What about genetic testing for individuals with AMD who are unsure if they should take nutrient supplements (AREDS II formulation)? Some investigators have reported that their analyses have indicated that some genetic subtypes of AMD can benefit from taking nutrient supplements while others may experience no benefit and possibly some detrimental effects. This has been contrasted with the findings of the AREDS study group who found no correlation of AMD genetic variants with potential benefits from the AREDS II supplements. Many clinicians are unaware that this dispute has been resolved by having three independent groups of statisticians reanalyze the same data from which the opposing claims have been made.

Their findings were published and clearly sided with the lack of genetic associations with the effectiveness or risks of the nutrient supplements. There is no indication for genetic testing for AMD to guide nutrient supplementation use. This is in conflict with the assertions made by Arctic Dx at their website, which continues to cite the original studies that have been in dispute.

5) An individual who is going to enter a clinical trial for either prevention, progression and/or treatment of AMD.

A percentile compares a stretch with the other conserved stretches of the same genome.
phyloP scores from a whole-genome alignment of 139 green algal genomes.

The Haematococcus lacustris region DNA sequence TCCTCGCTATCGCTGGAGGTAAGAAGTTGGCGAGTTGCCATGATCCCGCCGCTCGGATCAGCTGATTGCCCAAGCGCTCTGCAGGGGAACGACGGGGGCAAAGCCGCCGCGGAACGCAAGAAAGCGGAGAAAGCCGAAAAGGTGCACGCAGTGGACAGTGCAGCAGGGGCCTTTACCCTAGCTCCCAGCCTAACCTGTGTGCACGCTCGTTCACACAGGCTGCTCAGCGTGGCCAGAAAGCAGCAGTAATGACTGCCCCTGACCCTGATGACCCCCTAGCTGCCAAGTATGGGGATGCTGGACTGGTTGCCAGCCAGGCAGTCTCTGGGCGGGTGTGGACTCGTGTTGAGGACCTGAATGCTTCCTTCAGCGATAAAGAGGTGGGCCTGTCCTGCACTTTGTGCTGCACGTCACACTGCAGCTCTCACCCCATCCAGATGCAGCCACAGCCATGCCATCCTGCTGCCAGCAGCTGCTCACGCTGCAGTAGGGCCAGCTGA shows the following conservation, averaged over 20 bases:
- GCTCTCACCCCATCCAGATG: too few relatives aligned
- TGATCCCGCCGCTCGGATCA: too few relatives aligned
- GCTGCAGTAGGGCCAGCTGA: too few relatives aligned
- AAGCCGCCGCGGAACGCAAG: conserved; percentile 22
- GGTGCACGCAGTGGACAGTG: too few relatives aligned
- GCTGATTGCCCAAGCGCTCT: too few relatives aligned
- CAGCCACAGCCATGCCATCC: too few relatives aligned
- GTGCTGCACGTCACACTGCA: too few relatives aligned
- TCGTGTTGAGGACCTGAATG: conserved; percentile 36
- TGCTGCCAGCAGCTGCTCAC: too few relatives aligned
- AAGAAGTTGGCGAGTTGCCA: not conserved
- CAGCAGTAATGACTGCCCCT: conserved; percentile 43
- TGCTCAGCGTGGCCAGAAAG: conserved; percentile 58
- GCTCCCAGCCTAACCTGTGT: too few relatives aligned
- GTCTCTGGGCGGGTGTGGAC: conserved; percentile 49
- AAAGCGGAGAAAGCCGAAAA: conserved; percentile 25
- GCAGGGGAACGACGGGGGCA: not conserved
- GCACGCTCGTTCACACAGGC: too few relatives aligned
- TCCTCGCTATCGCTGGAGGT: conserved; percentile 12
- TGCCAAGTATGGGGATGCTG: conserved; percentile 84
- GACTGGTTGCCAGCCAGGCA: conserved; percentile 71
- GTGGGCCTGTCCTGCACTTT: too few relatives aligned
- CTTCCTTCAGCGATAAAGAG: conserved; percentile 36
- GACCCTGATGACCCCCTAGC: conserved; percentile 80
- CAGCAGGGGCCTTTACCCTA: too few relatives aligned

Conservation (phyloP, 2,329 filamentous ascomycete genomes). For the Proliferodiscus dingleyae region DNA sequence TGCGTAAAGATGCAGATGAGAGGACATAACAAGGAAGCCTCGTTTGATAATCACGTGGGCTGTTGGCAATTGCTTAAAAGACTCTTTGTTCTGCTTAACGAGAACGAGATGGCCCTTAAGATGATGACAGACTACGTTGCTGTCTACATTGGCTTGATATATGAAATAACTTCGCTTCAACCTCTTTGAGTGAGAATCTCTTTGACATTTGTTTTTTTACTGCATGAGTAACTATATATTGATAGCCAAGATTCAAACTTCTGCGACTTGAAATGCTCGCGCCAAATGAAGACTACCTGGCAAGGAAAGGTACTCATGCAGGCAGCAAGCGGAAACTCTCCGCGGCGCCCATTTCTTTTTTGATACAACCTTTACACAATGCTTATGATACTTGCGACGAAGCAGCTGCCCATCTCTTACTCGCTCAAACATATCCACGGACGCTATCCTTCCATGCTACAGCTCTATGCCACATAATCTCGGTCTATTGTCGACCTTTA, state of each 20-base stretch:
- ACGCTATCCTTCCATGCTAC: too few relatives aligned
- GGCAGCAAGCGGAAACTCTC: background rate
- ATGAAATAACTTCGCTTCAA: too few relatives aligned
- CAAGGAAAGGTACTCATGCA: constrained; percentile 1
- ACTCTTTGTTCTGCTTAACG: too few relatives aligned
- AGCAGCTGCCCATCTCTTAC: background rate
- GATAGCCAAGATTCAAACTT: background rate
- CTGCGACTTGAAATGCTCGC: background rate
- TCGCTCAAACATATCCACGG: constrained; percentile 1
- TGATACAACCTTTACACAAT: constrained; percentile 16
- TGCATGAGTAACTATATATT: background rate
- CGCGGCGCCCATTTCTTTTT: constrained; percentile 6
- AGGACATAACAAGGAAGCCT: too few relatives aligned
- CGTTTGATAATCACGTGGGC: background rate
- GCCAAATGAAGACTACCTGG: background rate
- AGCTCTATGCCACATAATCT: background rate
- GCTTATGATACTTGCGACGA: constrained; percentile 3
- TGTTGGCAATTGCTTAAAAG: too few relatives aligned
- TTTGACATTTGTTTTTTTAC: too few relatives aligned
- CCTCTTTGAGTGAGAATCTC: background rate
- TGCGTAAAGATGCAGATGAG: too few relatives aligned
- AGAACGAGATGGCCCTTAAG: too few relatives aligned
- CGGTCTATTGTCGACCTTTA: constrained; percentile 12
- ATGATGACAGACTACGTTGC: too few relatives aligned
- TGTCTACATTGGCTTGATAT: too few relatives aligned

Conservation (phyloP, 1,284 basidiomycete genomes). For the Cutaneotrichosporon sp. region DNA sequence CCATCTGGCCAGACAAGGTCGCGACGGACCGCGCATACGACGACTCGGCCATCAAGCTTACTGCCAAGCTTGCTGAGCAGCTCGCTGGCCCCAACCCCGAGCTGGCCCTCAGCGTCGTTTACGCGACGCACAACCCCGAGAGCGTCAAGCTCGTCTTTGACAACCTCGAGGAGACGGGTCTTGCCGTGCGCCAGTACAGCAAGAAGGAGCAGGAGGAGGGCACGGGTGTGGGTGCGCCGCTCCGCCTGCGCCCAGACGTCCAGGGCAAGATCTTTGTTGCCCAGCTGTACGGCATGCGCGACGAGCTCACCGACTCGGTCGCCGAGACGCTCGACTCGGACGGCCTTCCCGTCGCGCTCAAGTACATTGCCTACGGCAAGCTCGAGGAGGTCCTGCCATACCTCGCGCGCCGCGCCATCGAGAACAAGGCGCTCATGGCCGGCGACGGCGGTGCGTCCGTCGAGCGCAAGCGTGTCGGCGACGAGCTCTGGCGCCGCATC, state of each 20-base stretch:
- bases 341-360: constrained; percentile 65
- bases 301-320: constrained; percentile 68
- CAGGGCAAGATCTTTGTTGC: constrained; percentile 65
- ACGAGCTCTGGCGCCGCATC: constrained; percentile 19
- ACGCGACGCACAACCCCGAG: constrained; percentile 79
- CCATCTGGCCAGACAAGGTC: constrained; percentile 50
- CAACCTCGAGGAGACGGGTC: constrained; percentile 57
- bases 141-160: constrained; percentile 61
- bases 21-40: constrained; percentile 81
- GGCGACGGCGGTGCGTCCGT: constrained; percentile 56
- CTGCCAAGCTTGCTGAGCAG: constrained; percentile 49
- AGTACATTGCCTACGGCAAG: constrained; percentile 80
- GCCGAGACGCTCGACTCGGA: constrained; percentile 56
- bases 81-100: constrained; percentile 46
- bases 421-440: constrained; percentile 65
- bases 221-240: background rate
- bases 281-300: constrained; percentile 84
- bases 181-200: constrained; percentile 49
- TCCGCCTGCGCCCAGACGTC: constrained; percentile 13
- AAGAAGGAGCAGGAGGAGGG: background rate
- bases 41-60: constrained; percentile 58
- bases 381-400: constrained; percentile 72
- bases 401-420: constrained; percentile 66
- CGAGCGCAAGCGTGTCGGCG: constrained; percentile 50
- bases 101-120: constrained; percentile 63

Given that many of these therapeutic modalities are targeting specific biological pathways (e.g. complement activation pathway, lipid metabolism, inflammatory cycle), it is useful to know the underlying genetic architecture of the patient’s AMD.

Genetic testing for AMD-related risk variants could provide insights into whether or not the intervention is beneficial (or not) for genetically-defined subgroups of AMD patients. Since this has no direct benefit for the patient, the costs of such testing should be part of the clinical research protocol and not charged to the patient.

These clinical trials, regardless of the efficacy of the therapeutic agent under study, provide detailed phenotyping and progression-related measures that can further aid our understanding the differences between the biology responsible for the incidence of AMD and the factors that affect disease progression.

Contact us:

Susan Halloran Blanton, PhD

Project Manager, IAMDGC

Email:  SBlanton@med.miami.edu